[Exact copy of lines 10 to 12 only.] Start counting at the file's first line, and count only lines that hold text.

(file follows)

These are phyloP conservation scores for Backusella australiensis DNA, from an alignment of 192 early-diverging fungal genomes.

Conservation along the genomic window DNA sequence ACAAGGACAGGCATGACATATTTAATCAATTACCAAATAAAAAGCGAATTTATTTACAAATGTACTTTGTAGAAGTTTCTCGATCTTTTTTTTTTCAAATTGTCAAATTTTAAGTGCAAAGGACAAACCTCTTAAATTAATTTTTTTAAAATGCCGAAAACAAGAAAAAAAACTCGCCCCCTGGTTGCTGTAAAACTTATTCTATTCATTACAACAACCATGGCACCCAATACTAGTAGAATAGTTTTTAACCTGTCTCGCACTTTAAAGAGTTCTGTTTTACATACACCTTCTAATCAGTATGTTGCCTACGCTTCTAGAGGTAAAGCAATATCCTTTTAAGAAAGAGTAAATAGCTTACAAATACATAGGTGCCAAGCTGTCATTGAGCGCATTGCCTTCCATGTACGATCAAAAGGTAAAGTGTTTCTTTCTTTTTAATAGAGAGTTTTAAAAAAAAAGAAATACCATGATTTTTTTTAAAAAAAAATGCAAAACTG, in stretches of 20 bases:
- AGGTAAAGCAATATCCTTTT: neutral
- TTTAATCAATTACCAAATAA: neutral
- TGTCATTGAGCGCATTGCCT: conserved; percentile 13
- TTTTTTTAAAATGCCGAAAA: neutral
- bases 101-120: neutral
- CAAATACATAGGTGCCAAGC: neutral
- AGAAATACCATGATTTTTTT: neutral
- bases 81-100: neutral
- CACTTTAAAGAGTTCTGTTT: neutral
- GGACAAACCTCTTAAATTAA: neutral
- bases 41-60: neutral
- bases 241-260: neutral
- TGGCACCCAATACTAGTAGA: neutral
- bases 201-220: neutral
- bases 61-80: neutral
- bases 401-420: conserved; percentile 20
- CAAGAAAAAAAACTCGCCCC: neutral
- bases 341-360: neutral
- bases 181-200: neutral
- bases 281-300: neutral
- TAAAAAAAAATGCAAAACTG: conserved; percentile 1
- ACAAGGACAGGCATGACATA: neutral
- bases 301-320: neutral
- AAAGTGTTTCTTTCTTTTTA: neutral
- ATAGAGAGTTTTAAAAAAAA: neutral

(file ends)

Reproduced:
- bases 81-100: neutral
- CACTTTAAAGAGTTCTGTTT: neutral
- GGACAAACCTCTTAAATTAA: neutral